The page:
Cold or Allergies? Learn How to Tell the Difference
This time of year, the cause of your relentless runny nose and scratchy throat may be up for debate. Have you caught a cold or is it allergies? Unfortunately, it can be hard to tell. But if the budding trees and blooming flowers are any indication, you may be experiencing some of the telltale signs of seasonal allergies.
Know the Culprit
Allergies are caused by an overactive immune system that sends your body into defense mode when harmless substances, such as dust or pollen, are mistaken for germs. Your body releases chemicals known as histamines to attack the allergens, just as it does when fighting a cold. This can cause swelling in your nasal passages, a runny nose, coughing, sneezing and itchy, watery eyes.
Colds, on the other hand, are caused by hundreds of different viruses. When one of these viruses gets into your body ― thanks to contact with an infected person ― your immune system fights back. Some of the effects of the immune response are (you guessed it) nasal congestion, a runny nose, coughing and sneezing.
Cold or Allergy. What’s the Difference?
Despite both being nuisances, colds and allergies do have some differences. The most important difference is that colds usually don’t last longer than 14 days, and they may bring with them the added bonus of body aches, a fever and a sore throat. If you still have symptoms after two weeks, you should see your physician. These may be allergy symptoms or a sign of another problem.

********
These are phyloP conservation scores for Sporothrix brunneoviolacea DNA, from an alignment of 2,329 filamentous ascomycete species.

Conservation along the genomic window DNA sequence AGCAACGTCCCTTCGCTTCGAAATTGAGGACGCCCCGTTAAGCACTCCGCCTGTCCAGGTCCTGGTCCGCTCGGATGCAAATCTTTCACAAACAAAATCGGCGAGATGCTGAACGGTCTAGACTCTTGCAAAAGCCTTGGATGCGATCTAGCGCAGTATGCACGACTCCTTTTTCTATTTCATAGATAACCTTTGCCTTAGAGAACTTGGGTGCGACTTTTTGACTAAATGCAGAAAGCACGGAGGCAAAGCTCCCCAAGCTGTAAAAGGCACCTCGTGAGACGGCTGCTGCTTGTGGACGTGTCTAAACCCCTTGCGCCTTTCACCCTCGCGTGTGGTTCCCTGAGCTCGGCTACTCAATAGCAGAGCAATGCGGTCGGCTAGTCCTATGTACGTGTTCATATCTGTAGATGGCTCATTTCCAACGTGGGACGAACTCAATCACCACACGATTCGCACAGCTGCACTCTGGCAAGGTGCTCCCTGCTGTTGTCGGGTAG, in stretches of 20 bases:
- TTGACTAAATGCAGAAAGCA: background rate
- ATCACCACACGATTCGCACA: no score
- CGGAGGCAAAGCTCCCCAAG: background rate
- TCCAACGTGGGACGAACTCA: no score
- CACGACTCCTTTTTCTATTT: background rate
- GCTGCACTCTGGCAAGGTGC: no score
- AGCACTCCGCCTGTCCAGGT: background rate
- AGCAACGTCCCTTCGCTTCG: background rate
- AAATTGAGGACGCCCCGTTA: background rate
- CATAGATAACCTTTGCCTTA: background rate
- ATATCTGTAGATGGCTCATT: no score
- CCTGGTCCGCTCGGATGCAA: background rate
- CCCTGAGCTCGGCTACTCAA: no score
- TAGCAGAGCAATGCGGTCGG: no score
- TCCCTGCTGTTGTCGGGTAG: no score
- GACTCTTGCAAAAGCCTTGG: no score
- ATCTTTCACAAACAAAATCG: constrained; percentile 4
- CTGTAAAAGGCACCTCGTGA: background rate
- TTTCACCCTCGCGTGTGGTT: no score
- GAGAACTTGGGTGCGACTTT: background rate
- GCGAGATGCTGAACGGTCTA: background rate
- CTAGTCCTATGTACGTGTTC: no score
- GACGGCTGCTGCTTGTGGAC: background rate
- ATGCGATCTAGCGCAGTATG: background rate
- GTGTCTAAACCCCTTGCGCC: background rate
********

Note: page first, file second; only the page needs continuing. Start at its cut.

“Because the causes of cold and allergy symptoms are quite different, preventing them requires different strategies,” according to Christina Holtz, D.O., of Main Street Family Physicians in Frisco, a Texas Health Physicians Group practice. “We must know what a person is allergic to in order to practice allergen avoidance, and scratch allergy testing is widely available to help us determine this. When I see a patient for allergy symptoms, I can then advise that they avoid the substances that cause a reaction. So if you’re someone who’s allergic to pollen, it’s best to avoid going outside on days when the pollen count is high. That can be tough in Texas, I know, and especially this time of year ― but you will thank yourself in the long run.”
“To prevent cold symptoms, you have to prevent the cold-causing virus from getting into your system. To do so, try to keep your immunity up by avoiding stress, maintaining good hydration, getting enough sleep, keeping your distance from people who have colds and washing your hands often. To protect others, always cover your mouth and nose with a tissue or your sleeve when sneezing or coughing,” Dr. Holtz added.
Are you a seasonal allergy sufferer? Now’s the time to arm yourself with an antihistamine, decongestant, saline nasal rinse or prescription nasal spray. It’s best to talk to your physician about the right treatment for you.
To find a primary care physician to talk about your allergies, visit THPG.org.
Physicians employed by Texas Health Physicians Group practice independently and are not employees of the hospital or Texas Health Resources.